• Assembly or Maturation


      • The viral genome is packaged with the newly synthesized viral proteins into new virus particles that are ready for release.


  • Release
      • Two distinct methods of release have been seen in viruses
        • Lysis: The virus bursts out of the inner membrane of the host cell, killing it in the process. Viruses that carry out this step are known as cytolytic
        • Budding: The virus slowly forms a bud like shape on the membrane of the cell before breaking off, enveloping itself in a layer of the phospholipid membrane in the process. This process does not kill the host cell, and such viruses are called cytopathic.
Figure 6

Uses of viruses

The method of replication used by viruses makes them incredibly pathogenic, and they are capable of causing several problems for humans. The ability of viruses to quickly replicate helps them to evolve at a rapid pace, lowering the efficacy of targeted antiviral therapies such as vaccines. Due to this, viruses can cause a wide range of diseases that can be difficult to treat and manage. These diseases are not exclusive to humans, and viruses can infect and impact plants and other organisms as well. As such, viruses can harm humans in the following ways:

  • Disease: Viruses can cause a diverse array of diseases, from the rhinovirus causing the common cold, influenza viruses causing the flu, to various coronaviruses causing a number of respiratory diseases such as COVID-19 and middle east respiratory syndrome (MERS). These diseases can be incredibly deadly to humans, particularly those with weakened immune systems or preexisting conditions. Viruses are also responsible for diseases such as ebola, caused by the ebola virus, and AIDS, caused by the human immunodeficiency virus (HIV).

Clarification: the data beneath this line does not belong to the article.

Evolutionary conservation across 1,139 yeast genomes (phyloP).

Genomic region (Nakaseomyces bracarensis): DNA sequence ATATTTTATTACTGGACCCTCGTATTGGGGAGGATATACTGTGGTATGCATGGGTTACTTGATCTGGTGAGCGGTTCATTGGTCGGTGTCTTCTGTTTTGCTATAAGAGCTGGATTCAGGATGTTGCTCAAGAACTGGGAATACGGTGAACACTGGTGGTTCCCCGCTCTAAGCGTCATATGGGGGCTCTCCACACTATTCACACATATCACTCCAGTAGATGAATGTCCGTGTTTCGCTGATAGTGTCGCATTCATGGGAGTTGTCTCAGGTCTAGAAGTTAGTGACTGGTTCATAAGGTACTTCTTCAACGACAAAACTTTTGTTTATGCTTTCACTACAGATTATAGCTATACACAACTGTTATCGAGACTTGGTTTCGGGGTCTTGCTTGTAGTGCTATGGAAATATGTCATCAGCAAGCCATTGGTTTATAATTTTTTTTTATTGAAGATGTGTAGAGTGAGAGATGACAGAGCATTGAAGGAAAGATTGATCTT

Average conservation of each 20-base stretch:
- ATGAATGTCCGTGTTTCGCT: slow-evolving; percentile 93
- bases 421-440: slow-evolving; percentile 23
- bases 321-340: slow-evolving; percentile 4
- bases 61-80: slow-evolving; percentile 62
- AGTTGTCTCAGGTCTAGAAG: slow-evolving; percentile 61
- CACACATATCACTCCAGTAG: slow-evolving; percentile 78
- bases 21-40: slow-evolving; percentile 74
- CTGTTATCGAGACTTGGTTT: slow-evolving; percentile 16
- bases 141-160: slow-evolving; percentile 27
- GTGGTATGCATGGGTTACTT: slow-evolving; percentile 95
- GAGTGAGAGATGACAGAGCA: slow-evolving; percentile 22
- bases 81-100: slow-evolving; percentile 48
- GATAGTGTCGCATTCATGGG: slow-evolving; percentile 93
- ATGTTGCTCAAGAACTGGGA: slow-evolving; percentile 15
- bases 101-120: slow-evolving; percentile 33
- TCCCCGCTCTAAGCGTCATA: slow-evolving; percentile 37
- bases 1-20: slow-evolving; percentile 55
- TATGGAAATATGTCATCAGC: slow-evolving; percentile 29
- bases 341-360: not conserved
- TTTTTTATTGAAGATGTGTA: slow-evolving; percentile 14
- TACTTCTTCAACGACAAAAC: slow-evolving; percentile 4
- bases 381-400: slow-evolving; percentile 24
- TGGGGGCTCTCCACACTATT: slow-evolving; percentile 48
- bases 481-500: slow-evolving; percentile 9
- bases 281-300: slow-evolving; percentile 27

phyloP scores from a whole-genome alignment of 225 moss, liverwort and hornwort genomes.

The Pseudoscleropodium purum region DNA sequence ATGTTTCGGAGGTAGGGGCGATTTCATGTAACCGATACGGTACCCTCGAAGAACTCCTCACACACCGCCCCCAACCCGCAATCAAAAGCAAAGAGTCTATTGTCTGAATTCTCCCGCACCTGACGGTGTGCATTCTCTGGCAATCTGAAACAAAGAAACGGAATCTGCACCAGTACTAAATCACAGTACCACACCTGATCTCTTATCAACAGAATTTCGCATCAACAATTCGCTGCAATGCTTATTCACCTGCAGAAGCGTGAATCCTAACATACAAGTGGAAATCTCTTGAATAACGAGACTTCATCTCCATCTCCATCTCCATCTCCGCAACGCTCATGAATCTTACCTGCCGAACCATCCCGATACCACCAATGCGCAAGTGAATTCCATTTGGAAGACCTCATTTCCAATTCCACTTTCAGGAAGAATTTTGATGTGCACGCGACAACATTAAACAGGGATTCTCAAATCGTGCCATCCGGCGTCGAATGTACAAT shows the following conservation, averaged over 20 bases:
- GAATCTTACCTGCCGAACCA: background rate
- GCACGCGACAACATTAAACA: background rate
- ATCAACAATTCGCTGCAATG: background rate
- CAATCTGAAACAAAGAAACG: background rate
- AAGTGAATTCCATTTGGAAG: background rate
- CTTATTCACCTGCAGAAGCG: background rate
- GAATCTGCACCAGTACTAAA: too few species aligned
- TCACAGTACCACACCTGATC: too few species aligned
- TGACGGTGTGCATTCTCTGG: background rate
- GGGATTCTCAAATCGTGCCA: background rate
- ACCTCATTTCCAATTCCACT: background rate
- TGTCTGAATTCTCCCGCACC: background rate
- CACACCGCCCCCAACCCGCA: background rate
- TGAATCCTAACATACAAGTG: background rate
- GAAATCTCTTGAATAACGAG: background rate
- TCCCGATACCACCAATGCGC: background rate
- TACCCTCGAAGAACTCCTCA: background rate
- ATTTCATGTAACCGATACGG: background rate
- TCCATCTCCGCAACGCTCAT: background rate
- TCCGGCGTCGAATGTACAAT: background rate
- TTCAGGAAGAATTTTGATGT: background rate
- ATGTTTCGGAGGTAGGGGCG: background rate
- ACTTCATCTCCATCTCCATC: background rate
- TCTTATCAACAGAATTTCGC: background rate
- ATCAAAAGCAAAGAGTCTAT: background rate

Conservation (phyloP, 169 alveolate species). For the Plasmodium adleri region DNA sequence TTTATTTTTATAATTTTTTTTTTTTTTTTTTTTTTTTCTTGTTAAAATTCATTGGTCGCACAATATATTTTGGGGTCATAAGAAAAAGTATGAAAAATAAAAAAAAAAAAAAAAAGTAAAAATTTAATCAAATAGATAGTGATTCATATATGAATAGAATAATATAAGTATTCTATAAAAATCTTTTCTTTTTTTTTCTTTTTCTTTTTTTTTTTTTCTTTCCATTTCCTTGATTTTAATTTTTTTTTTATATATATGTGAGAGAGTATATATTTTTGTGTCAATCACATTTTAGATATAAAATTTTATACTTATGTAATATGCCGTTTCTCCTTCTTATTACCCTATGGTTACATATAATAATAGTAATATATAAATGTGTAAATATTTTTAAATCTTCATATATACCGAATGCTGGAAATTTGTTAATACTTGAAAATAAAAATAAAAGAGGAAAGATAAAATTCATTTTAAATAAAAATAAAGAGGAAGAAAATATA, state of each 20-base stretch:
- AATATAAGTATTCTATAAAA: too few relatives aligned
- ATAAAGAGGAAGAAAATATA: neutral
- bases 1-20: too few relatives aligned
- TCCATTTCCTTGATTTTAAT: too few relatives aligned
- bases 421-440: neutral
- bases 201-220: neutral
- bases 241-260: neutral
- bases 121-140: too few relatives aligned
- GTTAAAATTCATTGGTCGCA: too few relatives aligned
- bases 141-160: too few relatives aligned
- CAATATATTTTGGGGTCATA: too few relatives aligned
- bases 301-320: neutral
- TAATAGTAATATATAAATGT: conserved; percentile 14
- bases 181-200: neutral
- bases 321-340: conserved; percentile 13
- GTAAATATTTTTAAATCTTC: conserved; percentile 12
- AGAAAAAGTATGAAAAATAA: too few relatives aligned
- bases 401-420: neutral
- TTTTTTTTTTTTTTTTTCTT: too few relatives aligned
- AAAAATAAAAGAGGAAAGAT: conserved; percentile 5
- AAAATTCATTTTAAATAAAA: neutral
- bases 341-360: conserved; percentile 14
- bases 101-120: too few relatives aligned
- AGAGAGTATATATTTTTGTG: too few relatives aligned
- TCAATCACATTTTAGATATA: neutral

• Crop loss: Viruses can harm a large number of different plants, stunting growth and lowering yield of various crops. These diseases can be difficult to prevent, and can spread rapidly from plant to plant. Additionally, they can be difficult to treat due to the high genetic diversity that can exist within the same species of virus. Viruses can harm important food crops such as cauliflower, corn, and lettuce in addition to harming important cash crops such as tobacco and sugarcane.
Figure 7

Viruses can also be useful, and their ability to quickly replicate and destroy other organisms can be harnessed for human use:


  • Protective phages: Complex viruses known as bacteriophages tend to target and destroy specific species of bacteria. Research has recently suggested that phages that live within the mucus membrane of a human digestive tract feed off of various invading bacteria that enter the human body. This prevents these invasive bacteria from colonising that particular region of the digestive tract and causing a bacterial infection. These viruses have evolved alongside the human body, allowing them to live within the ecosystem of the body without detection and destruction by the immune system.
  • Experimental treatments: Research has experimented with the use of phages for treatment of various diseases. In particular, phage therapy is being explored as a form of managing the spread of cancer, with phages being used to exclusively target cancer cells while leaving healthy cells intact. Additionally, viruses are being studied as vehicles through which gene therapy can be safely administered. The ability of a virus to insert its own set of genetic material into a host cell is being studied as a method through which helpful genes can be inserted into targeted cells.